There will be no getting around the impact of rigs being idled, especially for onshore operations in the shale/unconventional plays. For the rigs and vessels without longer term contracts, the market will remain exceedingly difficult and end-users will need to either reduce the number of active equipment, or significantly cut day-rates.
Those sites and vessels which remain active will need to become leaner, more efficient operations, a process which typically involves more data at more stages of the well lifecycle. Any conversation within the Energy sector that involves “improving operational efficiencies” implicitly means “more data.”
Everything from narrowband/M2M data to bandwidth-hungry video conferencing applications will be brought to bear in the name of improving operations. However, budgets will still remain constrained as IT managers are told to do more with the same—or less.
The satellite industry is already in the process of developing a strong solution to the ‘do more with less,’ with many High Throughput Satellites (HTS) launching over the next 12 to 18 months. Fitting right into the current budget constraints of O&G end-users, the ‘more bits per buck’ value proposition of HTS will help offset the traditional hesitation across the energy sector of adopting newer technologies.
The satellite communications sector continues to recognize this, and continues to announce new HTS-enabled satellites across C/Ku/Ka bands in all corners of the globe, with footprints mirroring existing FSS coverage being only a question of ‘when’, not ‘if.’
With more capacity in the sky, and more pressures on the ground to reduce cost and improve operations, HTS-enabled services will become a core component of the remote energy communications puzzle. Although traditional FSS will remain (and grow as activity pick up again), the focus on improving operations and the bottom line will be a strong motivating factor for a quicker than usual adoption which will make the current downturn merely look like a bump in the road for the satellite industry.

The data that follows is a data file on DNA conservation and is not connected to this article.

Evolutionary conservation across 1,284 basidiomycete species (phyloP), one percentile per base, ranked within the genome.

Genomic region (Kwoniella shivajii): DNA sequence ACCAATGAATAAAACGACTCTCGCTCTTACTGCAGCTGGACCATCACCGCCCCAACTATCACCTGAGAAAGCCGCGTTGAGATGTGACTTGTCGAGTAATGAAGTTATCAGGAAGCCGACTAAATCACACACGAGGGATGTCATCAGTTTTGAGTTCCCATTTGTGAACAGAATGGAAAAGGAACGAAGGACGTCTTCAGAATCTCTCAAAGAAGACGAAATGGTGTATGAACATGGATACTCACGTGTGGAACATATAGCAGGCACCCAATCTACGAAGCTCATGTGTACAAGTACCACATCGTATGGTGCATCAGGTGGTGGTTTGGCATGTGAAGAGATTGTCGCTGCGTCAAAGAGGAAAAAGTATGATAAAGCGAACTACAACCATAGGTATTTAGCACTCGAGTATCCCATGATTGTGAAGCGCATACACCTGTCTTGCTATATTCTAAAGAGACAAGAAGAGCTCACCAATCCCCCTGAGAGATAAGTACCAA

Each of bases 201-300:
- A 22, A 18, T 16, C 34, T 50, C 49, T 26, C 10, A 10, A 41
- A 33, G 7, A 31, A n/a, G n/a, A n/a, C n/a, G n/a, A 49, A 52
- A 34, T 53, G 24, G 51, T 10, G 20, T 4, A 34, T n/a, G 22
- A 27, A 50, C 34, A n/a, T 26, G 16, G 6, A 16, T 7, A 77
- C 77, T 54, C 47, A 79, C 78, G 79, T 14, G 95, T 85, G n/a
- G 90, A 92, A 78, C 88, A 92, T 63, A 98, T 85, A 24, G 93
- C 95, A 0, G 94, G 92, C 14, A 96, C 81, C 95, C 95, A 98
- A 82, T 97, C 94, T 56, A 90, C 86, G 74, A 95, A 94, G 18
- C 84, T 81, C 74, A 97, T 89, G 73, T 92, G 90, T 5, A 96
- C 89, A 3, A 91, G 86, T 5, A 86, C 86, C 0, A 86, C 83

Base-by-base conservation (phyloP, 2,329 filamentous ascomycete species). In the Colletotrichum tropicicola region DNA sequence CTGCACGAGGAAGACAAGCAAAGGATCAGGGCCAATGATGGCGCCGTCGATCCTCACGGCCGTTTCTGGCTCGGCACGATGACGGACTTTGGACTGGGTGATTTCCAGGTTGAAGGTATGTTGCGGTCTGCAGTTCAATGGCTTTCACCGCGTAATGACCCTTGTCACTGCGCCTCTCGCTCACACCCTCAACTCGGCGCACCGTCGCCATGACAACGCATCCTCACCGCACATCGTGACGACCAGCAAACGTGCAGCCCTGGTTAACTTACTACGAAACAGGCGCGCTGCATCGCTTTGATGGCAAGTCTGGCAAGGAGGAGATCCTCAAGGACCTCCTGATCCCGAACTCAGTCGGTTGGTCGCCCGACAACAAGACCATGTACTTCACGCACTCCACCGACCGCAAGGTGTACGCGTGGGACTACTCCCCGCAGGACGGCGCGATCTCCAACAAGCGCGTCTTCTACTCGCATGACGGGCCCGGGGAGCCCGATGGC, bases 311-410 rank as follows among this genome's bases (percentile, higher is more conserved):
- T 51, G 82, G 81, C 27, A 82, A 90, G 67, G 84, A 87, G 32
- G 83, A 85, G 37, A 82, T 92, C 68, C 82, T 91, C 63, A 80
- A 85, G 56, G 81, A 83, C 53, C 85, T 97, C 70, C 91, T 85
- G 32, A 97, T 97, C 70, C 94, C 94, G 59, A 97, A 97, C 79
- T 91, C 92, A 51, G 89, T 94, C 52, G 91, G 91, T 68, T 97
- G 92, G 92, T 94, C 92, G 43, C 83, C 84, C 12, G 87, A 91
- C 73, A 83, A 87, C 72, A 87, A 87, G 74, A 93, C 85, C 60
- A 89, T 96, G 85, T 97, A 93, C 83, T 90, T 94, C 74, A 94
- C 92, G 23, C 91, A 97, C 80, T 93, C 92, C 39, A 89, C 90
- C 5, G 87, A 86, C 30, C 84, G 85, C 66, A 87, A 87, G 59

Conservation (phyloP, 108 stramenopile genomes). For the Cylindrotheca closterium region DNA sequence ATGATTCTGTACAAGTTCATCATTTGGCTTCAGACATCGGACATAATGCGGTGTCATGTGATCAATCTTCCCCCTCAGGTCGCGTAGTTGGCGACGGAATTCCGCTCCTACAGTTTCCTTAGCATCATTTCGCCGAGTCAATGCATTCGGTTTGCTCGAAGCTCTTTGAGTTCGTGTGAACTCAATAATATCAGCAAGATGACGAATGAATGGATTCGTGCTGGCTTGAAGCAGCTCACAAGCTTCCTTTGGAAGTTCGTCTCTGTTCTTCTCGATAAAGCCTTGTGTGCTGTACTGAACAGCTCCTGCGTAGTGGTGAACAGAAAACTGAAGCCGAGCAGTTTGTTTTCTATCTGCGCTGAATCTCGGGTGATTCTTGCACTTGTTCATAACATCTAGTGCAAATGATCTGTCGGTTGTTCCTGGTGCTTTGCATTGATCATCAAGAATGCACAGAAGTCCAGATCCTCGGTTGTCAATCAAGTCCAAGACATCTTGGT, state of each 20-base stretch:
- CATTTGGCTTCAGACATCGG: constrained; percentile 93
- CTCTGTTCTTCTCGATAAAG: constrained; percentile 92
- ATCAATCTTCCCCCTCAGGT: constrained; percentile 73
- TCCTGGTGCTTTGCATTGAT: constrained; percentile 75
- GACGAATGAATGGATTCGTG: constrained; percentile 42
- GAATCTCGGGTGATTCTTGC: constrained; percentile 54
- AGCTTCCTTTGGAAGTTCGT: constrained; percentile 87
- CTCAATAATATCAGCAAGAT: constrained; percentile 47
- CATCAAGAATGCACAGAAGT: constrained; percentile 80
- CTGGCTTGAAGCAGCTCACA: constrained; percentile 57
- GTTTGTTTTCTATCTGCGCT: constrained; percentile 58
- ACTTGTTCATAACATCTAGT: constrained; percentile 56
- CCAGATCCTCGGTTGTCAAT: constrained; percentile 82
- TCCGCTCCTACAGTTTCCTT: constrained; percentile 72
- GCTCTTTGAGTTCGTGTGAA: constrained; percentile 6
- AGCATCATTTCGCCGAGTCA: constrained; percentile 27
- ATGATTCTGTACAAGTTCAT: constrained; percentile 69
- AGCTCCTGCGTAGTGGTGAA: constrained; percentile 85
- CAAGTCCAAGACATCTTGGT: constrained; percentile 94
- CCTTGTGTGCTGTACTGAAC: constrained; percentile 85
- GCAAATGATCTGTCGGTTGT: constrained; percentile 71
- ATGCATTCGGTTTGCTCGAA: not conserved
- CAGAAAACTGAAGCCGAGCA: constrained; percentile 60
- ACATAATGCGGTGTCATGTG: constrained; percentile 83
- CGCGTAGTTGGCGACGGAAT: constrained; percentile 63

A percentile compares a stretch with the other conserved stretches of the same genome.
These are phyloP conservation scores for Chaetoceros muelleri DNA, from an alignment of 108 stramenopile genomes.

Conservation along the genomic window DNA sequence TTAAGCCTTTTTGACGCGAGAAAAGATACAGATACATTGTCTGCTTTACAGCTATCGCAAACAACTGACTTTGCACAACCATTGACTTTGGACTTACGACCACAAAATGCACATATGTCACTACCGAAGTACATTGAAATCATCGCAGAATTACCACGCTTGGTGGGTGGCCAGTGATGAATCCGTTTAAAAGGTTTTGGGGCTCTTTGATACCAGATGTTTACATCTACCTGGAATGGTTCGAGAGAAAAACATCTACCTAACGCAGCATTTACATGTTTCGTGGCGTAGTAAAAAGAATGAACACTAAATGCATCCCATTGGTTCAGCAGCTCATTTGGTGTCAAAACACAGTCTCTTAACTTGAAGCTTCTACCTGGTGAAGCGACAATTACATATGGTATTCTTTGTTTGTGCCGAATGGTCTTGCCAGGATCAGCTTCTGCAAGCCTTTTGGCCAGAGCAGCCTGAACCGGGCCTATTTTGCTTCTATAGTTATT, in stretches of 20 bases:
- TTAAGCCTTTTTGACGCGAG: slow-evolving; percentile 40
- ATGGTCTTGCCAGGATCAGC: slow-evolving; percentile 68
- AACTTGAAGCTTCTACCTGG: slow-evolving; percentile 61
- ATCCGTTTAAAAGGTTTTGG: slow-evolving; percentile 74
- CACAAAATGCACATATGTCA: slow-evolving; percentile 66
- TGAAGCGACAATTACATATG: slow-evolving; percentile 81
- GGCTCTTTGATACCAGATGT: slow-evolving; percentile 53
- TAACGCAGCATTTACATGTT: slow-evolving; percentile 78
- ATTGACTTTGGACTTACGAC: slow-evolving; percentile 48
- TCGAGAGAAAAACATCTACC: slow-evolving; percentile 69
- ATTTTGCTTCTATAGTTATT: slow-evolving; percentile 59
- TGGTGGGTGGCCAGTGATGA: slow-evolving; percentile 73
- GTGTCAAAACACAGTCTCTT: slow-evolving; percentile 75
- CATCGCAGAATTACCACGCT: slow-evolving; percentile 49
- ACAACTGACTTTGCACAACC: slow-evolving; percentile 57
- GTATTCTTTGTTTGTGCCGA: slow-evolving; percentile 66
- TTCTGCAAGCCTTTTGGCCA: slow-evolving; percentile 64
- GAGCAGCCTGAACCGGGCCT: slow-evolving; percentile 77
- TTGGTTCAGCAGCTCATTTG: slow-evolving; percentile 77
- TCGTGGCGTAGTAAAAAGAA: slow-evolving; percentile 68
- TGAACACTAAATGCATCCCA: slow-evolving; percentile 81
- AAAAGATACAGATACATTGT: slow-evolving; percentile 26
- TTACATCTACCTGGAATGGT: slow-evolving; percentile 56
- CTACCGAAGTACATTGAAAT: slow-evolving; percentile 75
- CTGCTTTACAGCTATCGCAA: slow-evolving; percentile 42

Mr. Grady has been involved in the Satellite Communications industry since 2005, joining NSR in 2010. He is NSR’s Energy market subject matter expert, and a core member of NSR’s mobility research practice for both civil and government markets. He regularly provides his insights and analysis to NSR’s single-client consulting practice, and is also a regular contributor to leading industry publications and forums.
Before joining NSR, Mr. Grady served as the Sustainable Development Projects Coordinator Intern with the Global VSAT Forum where he worked regularly with the GVF Secretariat and the Regulatory Working Group on many of the forum’s initiatives. Working with the Regulatory Working Group, Mr. Grady helped develop and implement various RWG initiatives aimed at protecting satellite spectrum, increasing awareness of satellite services, and working to promote regulatory reforms across the globe.
Mr. Grady holds a Bachelor’s degree in Economics from the University of Maryland, College Park where his research focused on renewable/alternative energies, Information Communication Technologies and the Satellite Communications Industry. He works in NSR’s Washington DC office.